Health and Fitness Column

Obese Boy Scout excluded from national jamboree

By John Taylor | Jul 16, 2013

The Boy Scouts of America believe that not allowing morbidly obese members to attend their annual national Jamboree will motivate them to lead a healthier lifestyle.
An organization spokesperson said the new requirement was published for this year’s national gathering years ago so scouts would have motivation to begin losing weight.
“Teaching scouts and scouters how to live a sustainable life, which includes a healthy lifestyle, and the health of our participants are important goals of the jamboree. We published our height weight requirements years in advance and many individuals began a health regimen to lose weight and attend the jamboree,” Deron Smith, spokesman for the BSA, said in a statement to ABC News.
The jamboree brings in thousands of scouts from across the U.S. for 10 days of hiking, camping, and other outdoor activities. The 2013 event will take place at the Summit Bechtel Family National Scout Reserve in West Virginia.
Boy Scout organizers told the Associated Press that the new location was chosen to emphasize physical fitness among scouts by requiring them to navigate far distances over elevated terrains to attend many of the event’s activities.
“Additionally, as the newest high adventure base of the Boy Scouts of America, The Summit is a fun but physically demanding facility with numerous high-adventure activities, including kayaking, rock climbing, bouldering, skateboarding, BMX, and various other activities,” Smith’s statement to ABC News said.
Scouts with a body mass index of 40 or higher were not eligible to attend the gathering.  According to the Gastroenterology Clinics of North America, a body mass index this high indicates that a person is morbidly obese and will only live another 10  years.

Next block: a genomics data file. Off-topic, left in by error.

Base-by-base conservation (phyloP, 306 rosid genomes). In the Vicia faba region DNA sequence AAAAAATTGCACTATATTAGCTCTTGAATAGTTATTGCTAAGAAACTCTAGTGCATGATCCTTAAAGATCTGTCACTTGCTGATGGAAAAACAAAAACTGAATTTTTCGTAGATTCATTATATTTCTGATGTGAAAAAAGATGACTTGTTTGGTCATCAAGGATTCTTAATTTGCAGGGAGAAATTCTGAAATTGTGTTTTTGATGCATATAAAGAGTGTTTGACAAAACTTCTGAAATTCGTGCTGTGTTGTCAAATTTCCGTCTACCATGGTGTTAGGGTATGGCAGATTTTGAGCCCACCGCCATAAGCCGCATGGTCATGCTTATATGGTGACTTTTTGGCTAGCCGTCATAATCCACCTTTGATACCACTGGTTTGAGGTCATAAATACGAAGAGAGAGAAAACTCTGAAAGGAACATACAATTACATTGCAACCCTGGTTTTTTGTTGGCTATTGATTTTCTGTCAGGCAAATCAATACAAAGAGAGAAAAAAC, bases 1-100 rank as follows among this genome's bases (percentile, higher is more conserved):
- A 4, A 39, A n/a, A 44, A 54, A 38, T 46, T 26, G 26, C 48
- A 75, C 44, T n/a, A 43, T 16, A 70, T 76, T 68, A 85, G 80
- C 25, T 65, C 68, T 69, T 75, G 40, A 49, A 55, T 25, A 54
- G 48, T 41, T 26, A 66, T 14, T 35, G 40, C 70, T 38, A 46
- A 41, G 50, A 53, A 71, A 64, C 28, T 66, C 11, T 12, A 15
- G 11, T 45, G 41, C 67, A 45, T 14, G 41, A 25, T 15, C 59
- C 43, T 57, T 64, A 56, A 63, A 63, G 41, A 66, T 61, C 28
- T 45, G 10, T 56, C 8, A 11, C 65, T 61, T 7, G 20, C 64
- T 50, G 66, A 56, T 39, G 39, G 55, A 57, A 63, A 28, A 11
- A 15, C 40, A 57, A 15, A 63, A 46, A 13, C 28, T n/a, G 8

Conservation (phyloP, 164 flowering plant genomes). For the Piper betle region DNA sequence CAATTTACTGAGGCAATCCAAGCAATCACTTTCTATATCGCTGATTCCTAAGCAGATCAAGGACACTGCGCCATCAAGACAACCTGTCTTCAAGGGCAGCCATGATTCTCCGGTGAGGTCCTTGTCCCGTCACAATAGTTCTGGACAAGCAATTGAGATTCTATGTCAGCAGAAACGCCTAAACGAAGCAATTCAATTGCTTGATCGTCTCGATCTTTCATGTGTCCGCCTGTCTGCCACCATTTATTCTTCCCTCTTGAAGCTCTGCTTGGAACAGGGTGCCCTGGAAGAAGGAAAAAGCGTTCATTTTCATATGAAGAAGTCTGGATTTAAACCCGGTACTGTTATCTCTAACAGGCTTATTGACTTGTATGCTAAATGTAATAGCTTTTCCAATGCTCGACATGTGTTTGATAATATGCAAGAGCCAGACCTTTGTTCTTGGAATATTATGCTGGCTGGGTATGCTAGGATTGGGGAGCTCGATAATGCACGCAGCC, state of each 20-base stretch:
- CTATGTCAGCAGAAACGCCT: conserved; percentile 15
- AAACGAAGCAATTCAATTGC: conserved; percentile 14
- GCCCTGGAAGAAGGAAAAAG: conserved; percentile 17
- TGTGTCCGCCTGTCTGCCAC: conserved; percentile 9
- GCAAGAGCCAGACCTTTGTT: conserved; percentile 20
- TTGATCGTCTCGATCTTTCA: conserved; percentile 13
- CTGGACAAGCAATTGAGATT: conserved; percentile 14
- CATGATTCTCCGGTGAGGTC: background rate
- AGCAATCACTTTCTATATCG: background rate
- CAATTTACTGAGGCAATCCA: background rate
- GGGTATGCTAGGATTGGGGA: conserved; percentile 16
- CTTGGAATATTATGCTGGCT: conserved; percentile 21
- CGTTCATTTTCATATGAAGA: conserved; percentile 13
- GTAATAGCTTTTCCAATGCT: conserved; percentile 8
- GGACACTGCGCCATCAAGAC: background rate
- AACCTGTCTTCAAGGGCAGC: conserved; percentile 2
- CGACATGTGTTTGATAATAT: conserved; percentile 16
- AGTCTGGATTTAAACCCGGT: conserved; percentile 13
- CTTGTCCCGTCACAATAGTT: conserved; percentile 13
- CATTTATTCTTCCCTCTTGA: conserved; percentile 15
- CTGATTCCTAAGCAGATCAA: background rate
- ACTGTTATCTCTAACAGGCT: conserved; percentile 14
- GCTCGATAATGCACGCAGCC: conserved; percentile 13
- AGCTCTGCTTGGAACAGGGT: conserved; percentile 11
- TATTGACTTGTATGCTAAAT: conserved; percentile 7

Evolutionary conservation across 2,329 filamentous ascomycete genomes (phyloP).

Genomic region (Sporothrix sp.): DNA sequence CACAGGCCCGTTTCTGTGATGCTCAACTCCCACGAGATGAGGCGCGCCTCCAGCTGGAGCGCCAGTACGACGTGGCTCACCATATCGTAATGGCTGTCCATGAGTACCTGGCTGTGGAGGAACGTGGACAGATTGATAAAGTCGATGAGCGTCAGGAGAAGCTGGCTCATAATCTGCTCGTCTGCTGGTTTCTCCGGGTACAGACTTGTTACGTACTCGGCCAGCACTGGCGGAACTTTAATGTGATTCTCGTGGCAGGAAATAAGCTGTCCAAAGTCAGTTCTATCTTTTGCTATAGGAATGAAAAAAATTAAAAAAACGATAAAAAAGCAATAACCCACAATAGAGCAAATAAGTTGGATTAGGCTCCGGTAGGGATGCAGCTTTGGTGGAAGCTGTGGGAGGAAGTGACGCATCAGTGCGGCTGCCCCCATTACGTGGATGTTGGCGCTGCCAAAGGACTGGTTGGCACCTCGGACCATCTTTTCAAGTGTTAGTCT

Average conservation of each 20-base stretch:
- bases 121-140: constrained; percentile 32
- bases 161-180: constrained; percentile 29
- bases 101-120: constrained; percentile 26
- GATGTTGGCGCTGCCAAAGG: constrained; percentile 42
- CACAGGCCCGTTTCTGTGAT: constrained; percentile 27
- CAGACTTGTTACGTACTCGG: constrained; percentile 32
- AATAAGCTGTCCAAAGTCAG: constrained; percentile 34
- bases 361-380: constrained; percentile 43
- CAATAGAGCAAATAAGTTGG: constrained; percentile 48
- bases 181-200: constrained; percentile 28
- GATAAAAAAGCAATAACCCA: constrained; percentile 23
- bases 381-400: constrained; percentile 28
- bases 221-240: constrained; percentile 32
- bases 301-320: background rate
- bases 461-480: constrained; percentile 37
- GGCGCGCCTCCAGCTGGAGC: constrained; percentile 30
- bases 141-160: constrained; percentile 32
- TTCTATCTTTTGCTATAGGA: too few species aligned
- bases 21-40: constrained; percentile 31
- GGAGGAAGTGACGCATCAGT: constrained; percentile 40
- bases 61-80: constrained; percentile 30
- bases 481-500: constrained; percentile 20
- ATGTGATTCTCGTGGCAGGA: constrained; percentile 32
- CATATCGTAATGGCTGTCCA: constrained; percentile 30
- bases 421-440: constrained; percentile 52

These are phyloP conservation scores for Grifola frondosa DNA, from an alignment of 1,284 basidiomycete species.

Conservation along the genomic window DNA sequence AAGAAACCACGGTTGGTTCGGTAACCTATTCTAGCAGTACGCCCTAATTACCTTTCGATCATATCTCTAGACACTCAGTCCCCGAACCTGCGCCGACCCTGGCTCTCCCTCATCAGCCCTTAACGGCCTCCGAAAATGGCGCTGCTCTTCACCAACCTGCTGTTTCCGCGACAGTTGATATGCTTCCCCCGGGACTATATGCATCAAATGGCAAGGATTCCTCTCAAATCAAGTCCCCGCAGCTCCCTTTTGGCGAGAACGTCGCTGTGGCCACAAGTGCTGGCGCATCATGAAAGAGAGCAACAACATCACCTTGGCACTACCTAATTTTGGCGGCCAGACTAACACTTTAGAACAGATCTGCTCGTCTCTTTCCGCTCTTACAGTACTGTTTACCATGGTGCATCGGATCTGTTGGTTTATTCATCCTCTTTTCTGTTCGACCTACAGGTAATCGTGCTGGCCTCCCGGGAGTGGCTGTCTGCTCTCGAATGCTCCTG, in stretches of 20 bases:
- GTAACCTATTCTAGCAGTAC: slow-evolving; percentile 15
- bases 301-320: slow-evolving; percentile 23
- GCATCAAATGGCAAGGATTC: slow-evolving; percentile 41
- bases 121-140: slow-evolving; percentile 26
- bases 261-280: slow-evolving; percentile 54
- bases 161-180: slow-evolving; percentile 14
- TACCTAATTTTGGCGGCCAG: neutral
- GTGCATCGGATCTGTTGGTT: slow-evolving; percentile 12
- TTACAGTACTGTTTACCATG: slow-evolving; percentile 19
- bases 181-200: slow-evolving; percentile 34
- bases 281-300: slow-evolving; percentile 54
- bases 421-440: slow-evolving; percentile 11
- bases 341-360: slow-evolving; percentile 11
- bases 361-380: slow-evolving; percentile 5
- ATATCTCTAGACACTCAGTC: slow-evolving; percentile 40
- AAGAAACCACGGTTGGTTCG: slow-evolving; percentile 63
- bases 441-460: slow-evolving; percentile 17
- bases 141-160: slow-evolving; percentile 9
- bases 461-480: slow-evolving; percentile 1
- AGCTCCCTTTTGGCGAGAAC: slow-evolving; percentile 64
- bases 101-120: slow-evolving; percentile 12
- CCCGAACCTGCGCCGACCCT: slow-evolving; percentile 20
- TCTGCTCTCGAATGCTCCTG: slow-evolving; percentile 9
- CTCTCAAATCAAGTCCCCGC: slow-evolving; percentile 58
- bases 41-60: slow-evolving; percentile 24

So am I to understand that the Boy Scouts think it’s a good idea to exclude obese members from attending their jamboree? And why? Because they are worried about an obese scout’s ability to participate in the events in the jamboree? Or because they wanted to give an incentive for a child to lose weight, and if an obese scout wasn’t able to drop the pounds, they obviously didn’t want to attend the jamboree badly enough?
This kind of logic is what makes the Boy Scouts a laughing stock in present-day America, and makes our society question their leadership’s logic.
Let me explain.
When I was five years-old, my father took me down to our local scouts meeting hall, and wanted to sign me up for the cub scouts. However, when the father in front us was asked about their religion and the man indicated they were Jewish, the scoutmaster said that the Boy Scouts were a Christian organization and they didn’t admit Jewish members. My father was so upset about this, we walked out. As a five year-old, I didn’t really understand why my dad was so angered by this, but as a 33 year-old man, I am proud of my father’s decision.
Then earlier this year, the Boy Scout leadership decided to allow gay youth to join, but homosexual leaders are still banned. What are they planning to do when those gay youth become gay men who want to be scoutmasters?
So now the Boy Scouts have the nerve to tell obese members who want to attend their jamboree that they can’t go because they are too heavy?
From 2006 to 2011, I helped 178 teens lose over 12,000 pounds, and from this experience, I learned that overweight youth are far more capable than most people give them credit for. I’ve run 5K races with most of my students, finished second place in a regional dodge ball tournament against grown men, and crossed the finish line with my kids at the Marine Corps Ultimate Challenge Mud Run.  I’d ask the jamboree organizers if it makes sense that my students couldn’t go to the jamboree, but they are allowed climb a 25 foot cargo net?
My final question to the Boy Scouts leadership is why would you want to take away any child’s opportunity to see what they are truly capable of, and deprive them of a great character building opportunity?

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